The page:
Now, you would think all these things would make the perfect CD wouldn’t you? As a matter of fact it doesn’t. Even with all these things it is still slightly disappointing. Whilst ‘Babel’ is spot on and hits the nail on the head in everyway in terms of how it sounds, you can’t help but feel that these songs were just left off their last album. There is no evidence of change within their music. Now I love the saying ‘if it aint broke don’t fix it’ more than anyone but when this is your sophomore attempt, proving that you aren’t just a one-track band is quite important.
Mumford & Sons had a large hand in helping with the revival of folk-rock and bringing it back to the mainstream radio, and they were praised to no extent for it and rightly so. However, now the dust has settled and the excitement has faded it is a shame that they couldn’t rustle up that excitement again.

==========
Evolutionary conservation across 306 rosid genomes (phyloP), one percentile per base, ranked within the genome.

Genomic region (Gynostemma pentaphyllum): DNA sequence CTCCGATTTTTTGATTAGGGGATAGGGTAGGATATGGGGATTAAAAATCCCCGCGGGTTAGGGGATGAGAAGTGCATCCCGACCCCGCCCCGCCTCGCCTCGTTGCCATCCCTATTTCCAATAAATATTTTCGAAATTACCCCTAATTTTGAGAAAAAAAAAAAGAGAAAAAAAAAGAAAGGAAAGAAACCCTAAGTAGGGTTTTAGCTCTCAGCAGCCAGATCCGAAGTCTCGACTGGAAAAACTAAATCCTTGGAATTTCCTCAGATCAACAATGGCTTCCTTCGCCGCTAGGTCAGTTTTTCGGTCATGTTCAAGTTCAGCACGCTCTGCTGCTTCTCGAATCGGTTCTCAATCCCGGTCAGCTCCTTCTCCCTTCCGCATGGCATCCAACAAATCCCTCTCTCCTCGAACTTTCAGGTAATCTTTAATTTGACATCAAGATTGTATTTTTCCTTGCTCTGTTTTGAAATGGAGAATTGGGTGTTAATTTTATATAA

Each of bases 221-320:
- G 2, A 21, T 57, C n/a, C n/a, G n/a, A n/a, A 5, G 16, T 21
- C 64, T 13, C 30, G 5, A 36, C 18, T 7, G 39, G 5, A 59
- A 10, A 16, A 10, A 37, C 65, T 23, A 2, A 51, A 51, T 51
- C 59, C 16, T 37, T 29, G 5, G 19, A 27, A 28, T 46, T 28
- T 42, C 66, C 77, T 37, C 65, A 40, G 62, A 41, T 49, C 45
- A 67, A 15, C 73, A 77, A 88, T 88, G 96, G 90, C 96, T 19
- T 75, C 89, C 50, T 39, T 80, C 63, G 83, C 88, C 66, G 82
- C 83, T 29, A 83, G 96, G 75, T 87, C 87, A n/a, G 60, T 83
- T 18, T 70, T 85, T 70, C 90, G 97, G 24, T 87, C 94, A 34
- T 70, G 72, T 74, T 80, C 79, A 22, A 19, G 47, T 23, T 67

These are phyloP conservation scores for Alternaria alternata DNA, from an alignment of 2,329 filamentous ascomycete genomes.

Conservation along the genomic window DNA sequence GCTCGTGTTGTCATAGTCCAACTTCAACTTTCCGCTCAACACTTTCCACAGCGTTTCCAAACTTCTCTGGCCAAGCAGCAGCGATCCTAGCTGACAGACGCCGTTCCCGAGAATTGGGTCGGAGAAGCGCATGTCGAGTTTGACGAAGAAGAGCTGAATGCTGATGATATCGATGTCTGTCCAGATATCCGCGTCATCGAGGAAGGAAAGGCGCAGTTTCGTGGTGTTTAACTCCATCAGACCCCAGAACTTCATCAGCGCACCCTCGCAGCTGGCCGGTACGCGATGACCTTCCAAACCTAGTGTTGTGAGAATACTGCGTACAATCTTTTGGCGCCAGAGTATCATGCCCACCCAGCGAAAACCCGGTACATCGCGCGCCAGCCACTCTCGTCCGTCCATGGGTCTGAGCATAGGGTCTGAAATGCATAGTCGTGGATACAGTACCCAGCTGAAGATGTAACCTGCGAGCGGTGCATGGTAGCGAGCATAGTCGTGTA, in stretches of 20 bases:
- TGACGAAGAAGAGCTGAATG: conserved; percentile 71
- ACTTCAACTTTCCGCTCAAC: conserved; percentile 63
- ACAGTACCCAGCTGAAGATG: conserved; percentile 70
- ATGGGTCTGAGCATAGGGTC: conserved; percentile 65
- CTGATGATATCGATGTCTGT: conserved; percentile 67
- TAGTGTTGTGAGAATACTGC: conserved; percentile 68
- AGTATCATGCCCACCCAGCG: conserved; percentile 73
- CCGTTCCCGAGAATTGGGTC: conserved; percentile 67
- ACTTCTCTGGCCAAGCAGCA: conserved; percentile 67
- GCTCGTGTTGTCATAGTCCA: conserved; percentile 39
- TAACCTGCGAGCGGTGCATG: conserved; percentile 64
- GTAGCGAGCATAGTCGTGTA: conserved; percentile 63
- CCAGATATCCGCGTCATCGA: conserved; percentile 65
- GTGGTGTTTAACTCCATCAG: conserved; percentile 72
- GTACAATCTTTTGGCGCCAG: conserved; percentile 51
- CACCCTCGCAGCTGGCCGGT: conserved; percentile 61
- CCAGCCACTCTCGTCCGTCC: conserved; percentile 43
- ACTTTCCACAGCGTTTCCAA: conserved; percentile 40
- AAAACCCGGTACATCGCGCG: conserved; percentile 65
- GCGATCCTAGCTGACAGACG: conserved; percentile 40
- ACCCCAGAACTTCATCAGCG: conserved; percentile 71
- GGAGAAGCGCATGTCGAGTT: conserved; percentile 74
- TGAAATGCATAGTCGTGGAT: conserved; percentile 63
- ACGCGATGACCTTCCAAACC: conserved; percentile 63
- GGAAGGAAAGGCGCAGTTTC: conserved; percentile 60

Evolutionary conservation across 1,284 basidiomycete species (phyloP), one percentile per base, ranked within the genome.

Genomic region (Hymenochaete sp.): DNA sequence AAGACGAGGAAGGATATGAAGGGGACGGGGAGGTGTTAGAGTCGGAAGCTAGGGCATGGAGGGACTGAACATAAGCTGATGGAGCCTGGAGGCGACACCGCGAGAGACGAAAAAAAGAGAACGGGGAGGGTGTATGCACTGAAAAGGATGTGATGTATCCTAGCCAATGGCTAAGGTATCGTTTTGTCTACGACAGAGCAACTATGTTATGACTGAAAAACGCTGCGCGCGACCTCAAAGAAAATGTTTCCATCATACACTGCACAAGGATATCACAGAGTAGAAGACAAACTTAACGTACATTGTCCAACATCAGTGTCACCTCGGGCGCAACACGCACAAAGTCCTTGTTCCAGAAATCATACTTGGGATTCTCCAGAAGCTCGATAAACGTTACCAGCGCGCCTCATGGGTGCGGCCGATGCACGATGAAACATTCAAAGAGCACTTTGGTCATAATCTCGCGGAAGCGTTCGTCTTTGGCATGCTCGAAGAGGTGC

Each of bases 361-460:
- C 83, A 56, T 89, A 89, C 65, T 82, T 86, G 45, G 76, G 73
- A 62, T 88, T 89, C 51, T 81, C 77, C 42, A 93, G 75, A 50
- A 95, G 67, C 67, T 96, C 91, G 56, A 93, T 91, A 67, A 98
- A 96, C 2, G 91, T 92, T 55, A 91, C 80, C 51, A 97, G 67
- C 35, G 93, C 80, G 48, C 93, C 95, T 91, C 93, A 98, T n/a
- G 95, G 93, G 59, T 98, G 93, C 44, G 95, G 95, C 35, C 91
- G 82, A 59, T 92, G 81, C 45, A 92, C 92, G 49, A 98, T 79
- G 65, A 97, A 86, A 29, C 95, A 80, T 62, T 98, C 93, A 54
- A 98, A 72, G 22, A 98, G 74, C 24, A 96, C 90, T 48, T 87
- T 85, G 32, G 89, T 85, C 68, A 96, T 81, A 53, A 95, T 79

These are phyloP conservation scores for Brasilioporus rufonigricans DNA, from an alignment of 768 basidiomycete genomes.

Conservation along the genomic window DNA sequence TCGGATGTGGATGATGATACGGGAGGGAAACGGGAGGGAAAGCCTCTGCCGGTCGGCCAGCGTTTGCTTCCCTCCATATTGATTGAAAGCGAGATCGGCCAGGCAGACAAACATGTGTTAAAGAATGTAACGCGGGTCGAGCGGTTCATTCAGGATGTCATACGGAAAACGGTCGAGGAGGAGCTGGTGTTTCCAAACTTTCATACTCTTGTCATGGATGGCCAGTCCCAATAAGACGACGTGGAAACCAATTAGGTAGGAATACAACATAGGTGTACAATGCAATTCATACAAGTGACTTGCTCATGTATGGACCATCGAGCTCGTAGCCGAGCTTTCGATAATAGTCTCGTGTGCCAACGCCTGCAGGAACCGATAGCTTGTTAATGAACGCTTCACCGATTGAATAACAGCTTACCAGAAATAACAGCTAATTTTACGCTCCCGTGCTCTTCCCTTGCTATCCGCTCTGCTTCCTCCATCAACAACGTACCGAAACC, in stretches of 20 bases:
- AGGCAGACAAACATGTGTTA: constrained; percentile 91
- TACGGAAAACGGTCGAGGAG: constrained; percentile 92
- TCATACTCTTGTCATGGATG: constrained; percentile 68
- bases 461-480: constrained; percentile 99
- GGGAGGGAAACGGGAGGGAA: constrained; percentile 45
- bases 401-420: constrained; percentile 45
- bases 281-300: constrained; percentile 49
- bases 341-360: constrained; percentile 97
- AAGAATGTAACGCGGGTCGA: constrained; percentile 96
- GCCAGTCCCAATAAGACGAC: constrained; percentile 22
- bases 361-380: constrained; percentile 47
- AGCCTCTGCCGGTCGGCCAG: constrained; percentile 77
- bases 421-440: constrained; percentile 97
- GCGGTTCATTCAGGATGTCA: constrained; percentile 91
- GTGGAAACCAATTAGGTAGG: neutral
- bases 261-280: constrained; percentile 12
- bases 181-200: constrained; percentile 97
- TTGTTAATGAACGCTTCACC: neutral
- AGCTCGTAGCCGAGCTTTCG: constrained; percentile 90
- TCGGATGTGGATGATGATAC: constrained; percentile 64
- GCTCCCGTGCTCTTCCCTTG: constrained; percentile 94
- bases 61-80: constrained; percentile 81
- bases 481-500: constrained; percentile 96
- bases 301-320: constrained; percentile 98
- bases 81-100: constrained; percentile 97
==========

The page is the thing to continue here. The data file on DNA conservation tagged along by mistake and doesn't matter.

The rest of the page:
The bands use of the banjo is something everyone has grown accustomed to and you could turn on a song midway through and after five seconds you would know whom you were listening to. With the same heavy use of it again, unfortunately it just makes the songs sound too familiar. Two stand out tracks however, as far of individuality and straying away from their normal sound, were ‘From Those Below’ and ‘The Boxer’. They still had their signature sound but it was something new and interesting; containing more of a classic folk sound.
So all in all if you were already a fan of the band and just want to hear the same sounds with different words this is your dream LP, if you were undecided this won’t be the album to turn you over the edge.